A Loving Father, A Compassionate God, & A Just Church

I sent a card off in the mail yesterday to by Dad back in Iowa.  Like most Americans, I wanted to honor my Dad’s presence in my life, share with him how much I admire him for his loving ways.  I couldn’t help but think of my Dad’s “loving ways” in relation to my sense of God and Church.  I admire my Dad because he is unconditionally loving, a good listener, supportive of the best I offer, gentle in his demeanor, compassionate in his approach, open to mystery – I could go on.  My Dad’s masculinity doesn’t  masquerade as hard-handed, non-emotional, detached from feeling, closed.  When I misbehaved it was a meaningful conversation.  When he disagreed with me it was a chance to dialogue.  This is what I most admire about my Father – gentleness and compassion, even in times of struggle and frustration.

I can’t help but think of God as the same “Abba” type – radically loving and unconditionally inclusive.  When I misbehave its meaningful prayer and healing, the chance to have a “coming to God” moment.  God and I dialogue through challenge and strife, hurt and pain, myself always aware of his constant presence and support.  This is a compassionate God with attributes like my human father.  Perhaps I should mail a card, or at least acknowledge in some special way this coming Sunday, what my God is for me.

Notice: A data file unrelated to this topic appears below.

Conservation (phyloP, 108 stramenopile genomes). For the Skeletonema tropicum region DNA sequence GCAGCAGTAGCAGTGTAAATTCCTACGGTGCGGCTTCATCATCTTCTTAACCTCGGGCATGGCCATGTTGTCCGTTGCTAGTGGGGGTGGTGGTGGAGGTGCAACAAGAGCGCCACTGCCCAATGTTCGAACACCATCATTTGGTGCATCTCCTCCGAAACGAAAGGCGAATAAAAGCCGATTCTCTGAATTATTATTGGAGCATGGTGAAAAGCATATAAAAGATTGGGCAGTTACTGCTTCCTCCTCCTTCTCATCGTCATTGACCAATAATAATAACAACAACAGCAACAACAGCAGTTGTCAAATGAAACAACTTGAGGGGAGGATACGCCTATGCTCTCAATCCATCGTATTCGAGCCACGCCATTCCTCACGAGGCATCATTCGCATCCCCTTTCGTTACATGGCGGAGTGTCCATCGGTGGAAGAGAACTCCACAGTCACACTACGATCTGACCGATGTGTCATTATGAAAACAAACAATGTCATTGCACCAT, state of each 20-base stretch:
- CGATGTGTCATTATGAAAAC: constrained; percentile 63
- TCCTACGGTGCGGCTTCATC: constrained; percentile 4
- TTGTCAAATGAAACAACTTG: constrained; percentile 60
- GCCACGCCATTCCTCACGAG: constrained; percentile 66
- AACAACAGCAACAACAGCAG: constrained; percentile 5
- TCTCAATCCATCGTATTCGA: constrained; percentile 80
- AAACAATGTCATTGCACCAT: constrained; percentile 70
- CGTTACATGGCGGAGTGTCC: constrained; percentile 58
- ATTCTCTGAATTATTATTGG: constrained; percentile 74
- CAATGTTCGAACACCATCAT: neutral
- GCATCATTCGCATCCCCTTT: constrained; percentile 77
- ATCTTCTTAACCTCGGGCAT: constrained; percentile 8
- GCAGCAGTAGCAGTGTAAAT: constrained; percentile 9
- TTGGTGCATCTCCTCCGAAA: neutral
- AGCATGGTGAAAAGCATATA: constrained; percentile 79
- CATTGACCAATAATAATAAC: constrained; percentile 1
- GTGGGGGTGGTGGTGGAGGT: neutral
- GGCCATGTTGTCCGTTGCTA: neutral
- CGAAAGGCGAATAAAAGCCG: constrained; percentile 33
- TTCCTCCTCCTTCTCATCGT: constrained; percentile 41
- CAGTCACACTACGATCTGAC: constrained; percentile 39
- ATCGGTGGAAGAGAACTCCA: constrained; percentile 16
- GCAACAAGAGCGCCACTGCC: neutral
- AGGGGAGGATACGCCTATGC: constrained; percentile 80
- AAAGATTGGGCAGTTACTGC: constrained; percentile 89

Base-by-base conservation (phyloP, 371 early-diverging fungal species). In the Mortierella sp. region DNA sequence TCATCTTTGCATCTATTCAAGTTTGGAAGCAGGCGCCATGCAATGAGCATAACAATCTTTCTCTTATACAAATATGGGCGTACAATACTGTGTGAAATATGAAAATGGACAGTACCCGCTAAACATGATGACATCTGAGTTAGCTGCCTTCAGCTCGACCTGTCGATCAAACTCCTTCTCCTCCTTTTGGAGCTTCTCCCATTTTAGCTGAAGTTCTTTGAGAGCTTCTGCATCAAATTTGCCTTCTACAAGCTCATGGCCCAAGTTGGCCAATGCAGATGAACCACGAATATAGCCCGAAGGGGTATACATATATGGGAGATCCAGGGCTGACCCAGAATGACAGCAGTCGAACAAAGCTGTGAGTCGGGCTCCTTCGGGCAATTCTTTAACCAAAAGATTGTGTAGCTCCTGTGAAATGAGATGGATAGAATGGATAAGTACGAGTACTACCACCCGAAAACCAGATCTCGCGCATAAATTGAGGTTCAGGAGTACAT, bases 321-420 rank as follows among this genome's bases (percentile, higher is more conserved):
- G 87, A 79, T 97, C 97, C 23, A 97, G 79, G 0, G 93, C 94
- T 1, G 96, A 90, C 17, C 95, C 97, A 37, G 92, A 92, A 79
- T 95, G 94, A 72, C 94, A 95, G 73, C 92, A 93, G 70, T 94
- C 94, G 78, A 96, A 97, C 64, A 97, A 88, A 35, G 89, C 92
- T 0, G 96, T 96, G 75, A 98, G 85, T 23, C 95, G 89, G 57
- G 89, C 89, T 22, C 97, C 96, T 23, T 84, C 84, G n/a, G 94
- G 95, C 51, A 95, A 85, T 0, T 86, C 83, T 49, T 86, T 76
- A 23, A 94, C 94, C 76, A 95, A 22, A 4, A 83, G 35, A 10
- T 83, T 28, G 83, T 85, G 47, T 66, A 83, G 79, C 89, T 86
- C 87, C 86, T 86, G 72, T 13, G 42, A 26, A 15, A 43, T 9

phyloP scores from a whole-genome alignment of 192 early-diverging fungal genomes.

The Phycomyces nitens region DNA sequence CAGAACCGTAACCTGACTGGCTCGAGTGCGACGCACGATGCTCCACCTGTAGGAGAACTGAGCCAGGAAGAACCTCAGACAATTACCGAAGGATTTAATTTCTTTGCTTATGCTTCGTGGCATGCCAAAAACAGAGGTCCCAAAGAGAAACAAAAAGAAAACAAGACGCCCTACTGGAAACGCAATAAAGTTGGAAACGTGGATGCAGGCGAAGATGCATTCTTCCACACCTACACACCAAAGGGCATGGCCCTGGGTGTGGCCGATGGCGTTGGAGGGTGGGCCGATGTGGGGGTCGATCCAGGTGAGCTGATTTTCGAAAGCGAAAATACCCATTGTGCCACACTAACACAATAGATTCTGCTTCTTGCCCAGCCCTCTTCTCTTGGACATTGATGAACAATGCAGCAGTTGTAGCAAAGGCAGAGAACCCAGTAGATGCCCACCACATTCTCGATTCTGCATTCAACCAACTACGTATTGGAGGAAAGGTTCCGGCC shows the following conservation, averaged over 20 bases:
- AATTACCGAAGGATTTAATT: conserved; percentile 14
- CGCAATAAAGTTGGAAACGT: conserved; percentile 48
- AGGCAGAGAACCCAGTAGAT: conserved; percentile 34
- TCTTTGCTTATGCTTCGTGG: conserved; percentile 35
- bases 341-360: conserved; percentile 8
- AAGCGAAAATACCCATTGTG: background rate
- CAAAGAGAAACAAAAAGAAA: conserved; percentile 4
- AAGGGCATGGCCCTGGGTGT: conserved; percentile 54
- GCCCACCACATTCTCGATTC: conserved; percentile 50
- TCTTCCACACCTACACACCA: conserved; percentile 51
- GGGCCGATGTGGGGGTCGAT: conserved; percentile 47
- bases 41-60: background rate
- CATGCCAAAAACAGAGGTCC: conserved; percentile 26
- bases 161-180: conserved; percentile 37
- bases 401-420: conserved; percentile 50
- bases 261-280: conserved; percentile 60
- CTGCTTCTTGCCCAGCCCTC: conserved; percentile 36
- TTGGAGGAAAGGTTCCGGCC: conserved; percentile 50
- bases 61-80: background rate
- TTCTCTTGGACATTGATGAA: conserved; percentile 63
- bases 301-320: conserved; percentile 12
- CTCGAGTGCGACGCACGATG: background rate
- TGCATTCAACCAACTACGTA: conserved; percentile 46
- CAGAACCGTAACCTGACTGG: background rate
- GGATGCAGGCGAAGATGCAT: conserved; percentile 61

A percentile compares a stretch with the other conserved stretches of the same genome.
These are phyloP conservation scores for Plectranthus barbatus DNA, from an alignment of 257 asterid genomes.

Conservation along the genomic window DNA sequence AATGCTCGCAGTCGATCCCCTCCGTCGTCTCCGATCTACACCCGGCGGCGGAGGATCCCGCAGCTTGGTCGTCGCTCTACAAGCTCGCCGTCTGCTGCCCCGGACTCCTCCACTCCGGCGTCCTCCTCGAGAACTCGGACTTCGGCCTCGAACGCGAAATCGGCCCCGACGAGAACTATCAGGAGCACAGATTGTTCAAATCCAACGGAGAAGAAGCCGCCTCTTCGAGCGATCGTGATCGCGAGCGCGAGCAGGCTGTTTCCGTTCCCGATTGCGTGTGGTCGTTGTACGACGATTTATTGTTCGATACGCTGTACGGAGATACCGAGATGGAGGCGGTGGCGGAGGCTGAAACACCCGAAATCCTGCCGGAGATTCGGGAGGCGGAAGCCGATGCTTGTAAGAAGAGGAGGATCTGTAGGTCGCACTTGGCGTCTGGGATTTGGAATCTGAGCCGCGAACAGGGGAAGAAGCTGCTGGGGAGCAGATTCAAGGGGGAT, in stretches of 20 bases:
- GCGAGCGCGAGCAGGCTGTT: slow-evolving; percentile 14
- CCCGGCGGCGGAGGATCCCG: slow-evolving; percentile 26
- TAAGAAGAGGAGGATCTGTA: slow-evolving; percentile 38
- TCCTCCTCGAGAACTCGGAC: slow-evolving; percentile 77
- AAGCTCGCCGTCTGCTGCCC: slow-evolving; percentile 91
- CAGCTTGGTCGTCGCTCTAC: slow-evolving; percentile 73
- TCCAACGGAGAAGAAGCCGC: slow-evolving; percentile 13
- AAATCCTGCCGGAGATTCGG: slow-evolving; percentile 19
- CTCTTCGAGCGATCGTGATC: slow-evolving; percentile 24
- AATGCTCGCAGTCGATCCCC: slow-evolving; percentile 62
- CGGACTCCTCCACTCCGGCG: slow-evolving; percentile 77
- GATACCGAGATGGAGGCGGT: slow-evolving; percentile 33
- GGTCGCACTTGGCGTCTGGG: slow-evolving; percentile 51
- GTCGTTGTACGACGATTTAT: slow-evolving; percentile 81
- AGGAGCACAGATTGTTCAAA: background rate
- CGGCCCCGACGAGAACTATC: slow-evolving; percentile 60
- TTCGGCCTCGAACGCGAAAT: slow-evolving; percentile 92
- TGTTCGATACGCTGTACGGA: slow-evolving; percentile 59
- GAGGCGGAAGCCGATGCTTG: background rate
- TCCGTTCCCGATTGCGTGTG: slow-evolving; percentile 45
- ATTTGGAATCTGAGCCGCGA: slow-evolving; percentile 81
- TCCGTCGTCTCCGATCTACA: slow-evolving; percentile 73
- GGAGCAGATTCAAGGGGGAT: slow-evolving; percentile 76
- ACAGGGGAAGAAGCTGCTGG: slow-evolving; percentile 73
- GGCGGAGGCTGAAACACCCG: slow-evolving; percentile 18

Lastly, I can’t help but think of communities that have been a witness to this type of loving existence and relationship. My Dad embodies what many in today’s Church know to be true – hope wins over fear, love conquers hate.  While the institutional Church hasn’t always espoused this philosophy, it’s leaders are continually being called to exist as true fathers (and hopefully someday mothers) of the Church – patient and kind, compassionate and loving, radically inclusive and openly just.

At the heart of it all,  maybe it’s how we define Fatherhood and Motherhood that really matters.  My hope is that this is defined in relational terms: loving fathers/mothers, a compassionate God, and a just Church.  We have already experienced the alternative.

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One thought on “A Loving Father, A Compassionate God, & A Just Church

  1. So good Ryan. It reminds me about the effect of our lives upon our beliefs. I reject a lot of the parental God theology but my family experiences certainly would have contributed some to that stance. As does your positive experience of a Father. Thanks for sharing Ry Ry.

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